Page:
- The Washington Times - Saturday, October 11, 2003

NEW YORK (AP) — Scientists have been accumulating evidence in lab animals for years that a pill might be able to reduce the damage loud noise does to a person’s hearing. Now they’re sending in the Marines.

Starting in a few months, a group of 600 Marines at Camp Pendleton in California will face rifle training with not only foam plugs in their ears, but also a drink that tastes very much like Wild Berry Zinger herbal tea.

They’ll take it with every meal during their two weeks of the noisy training, an experience that normally erodes a bit of hearing ability from about 10 percent of trainees. And if all goes as hoped, hearing tests will show that a substance dissolved in the drink made a difference.

It’s the latest wrinkle in research toward finding a pill that will help protect and even treat hearing loss from exposure to loud noise. While the effort is hardly new, experts say it has picked up momentum in the past few years.

Nobody is saying such a pill could replace earplugs and other mechanical ear protection. But it’s clear that the standard protections so far haven’t prevented a wide-ranging problem.

Noise-induced hearing loss is one of the most common occupational diseases and the second most self-reported occupational illness or injury, the federal government says.

About 10 million Americans have permanent hearing loss from loud noise, either a long-term exposure or in a sudden burst such as an explosion. And an estimated 30 million people are thought to be exposed to hazardous levels of noise at work, such as in mining, construction, manufacturing and agriculture.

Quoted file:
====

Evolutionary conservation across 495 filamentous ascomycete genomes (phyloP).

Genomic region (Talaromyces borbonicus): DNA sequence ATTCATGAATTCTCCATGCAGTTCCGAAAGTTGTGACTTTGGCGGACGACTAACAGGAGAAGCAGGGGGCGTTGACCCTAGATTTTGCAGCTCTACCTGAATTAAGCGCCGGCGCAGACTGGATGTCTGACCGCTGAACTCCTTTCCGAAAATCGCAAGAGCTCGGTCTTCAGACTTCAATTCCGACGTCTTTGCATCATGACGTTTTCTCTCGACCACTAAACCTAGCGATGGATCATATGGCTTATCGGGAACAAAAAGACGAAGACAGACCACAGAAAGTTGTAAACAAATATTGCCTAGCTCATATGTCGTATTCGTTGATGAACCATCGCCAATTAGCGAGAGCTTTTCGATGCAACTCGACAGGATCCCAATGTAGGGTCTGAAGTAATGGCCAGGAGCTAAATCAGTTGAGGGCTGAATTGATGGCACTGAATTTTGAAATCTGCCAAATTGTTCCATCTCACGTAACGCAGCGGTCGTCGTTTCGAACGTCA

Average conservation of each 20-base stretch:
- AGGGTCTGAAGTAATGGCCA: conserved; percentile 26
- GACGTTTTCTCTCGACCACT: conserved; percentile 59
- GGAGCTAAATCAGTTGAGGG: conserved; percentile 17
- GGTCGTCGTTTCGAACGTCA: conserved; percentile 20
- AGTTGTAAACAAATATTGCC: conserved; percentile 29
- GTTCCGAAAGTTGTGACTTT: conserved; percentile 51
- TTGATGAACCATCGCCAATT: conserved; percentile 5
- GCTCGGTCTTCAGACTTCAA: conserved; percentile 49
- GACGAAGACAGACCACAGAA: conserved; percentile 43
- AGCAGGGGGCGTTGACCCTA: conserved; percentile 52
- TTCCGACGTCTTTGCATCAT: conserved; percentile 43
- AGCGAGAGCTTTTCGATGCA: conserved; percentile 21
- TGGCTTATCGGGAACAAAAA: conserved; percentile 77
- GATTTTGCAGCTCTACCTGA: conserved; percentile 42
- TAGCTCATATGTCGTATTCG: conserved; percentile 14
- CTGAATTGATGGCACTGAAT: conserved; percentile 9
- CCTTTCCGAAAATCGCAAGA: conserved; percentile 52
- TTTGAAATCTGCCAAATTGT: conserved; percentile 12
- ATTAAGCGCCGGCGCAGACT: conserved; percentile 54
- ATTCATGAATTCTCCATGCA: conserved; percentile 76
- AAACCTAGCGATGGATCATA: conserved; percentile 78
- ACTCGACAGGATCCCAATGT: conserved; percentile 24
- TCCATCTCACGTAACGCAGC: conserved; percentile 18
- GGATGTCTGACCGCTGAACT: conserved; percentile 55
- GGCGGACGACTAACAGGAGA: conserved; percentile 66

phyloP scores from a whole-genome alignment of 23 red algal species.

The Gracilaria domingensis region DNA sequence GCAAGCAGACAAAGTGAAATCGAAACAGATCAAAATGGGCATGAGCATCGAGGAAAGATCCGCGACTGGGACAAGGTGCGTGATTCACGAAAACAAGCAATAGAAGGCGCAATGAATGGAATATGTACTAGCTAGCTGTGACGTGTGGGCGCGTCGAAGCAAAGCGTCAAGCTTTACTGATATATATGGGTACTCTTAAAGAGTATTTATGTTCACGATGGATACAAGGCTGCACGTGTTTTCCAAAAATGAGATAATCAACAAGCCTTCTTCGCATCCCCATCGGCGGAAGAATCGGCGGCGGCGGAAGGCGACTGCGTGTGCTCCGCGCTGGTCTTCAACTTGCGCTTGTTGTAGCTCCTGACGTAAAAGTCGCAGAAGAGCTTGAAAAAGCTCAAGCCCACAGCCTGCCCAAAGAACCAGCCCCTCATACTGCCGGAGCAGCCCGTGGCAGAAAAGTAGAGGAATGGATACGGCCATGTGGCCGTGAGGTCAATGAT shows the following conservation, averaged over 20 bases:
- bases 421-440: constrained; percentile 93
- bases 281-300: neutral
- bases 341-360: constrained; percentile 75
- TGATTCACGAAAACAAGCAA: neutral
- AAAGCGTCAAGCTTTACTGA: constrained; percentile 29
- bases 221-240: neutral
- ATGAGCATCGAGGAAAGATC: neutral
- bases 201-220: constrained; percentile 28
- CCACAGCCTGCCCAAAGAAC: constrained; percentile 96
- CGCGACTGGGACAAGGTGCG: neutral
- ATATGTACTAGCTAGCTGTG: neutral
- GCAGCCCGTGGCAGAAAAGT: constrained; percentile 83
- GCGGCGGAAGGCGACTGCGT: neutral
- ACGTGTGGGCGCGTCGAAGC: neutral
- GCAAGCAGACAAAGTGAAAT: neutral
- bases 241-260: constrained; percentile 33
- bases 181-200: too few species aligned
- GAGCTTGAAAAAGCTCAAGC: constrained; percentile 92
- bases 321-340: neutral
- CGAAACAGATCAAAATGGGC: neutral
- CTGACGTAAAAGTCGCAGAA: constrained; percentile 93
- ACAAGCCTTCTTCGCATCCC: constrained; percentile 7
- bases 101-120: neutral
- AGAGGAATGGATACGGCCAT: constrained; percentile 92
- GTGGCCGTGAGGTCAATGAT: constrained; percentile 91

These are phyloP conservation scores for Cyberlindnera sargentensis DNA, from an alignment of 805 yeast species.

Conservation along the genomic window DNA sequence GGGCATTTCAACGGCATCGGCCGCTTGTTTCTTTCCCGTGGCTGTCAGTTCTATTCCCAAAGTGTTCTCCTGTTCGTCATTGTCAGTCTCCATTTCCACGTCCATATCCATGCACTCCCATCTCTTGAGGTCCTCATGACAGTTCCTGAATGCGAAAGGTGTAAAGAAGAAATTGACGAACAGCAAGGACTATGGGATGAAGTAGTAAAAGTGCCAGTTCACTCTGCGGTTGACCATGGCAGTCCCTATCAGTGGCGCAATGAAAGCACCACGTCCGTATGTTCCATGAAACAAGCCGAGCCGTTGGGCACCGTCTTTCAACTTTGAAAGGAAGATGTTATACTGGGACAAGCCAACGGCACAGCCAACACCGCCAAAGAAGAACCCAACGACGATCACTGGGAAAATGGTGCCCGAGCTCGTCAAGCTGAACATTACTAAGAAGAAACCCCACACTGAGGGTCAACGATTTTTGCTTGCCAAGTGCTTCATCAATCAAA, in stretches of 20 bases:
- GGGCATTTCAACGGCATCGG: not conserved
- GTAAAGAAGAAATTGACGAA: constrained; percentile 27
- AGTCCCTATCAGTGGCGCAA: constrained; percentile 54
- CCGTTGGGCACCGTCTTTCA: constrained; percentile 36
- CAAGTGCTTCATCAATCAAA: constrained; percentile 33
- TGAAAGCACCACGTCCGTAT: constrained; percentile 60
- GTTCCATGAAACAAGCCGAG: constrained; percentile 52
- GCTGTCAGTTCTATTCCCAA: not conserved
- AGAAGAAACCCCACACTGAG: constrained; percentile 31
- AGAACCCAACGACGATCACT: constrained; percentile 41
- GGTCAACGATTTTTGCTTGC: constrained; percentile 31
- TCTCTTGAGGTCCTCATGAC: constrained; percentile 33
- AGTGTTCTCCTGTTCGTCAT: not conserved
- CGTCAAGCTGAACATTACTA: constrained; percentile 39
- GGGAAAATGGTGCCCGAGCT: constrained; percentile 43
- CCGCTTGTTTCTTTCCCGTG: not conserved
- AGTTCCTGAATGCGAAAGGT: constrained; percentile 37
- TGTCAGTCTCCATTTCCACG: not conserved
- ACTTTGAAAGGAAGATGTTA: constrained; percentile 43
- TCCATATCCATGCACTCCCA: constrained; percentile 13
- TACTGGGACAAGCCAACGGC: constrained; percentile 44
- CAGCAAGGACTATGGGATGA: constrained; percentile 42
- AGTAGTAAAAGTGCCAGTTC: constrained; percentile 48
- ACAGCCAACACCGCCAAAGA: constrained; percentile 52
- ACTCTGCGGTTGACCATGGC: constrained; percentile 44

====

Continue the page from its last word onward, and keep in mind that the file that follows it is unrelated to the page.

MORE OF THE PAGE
Professional musicians must take care as well. Jim tenBensel, a freelance musician in Minneapolis, packs a pair of earplugs in his trombone case. Not long ago, during a big-band-style performance when he wasn’t wearing them, he found himself ducking and putting his hands over his ears when a trumpet behind him started wailing.

“It hurt,” recalled Mr. tenBensel, 62. “It was just a knee-jerk reaction.”

The problem isn’t just in the workplace. Hobbies such as recreational shooting, motorcycling and snowmobiling pose a risk, too.

Earplugs and specialized sound-deadening earmuffs are clearly helpful, but they’re not always enough. Some sounds overwhelm them. Some people don’t wear them when they should, and other people are unusually susceptible to hearing damage.

“Noise-induced hearing loss is such a common cause of hearing loss, and we haven’t been very effective in ways to manage it,” said Sharon Kujawa, director of audiology at the Massachusetts Eye and Ear Infirmary.

“For as much government regulation as we have for noise exposure on the job, it’s a very difficult thing to get people to comply, and also to carry that out in their leisure activities,” she said.

Scientists have pursued a variety of approaches toward an ear-fortifying pill. In 1994, for example, Israeli researchers reported that magnesium supplements helped military recruits avoid hearing loss over two months of noisy basic training. These days, much of the work focuses on antioxidants, the chemical class that most famously includes vitamins C and E.

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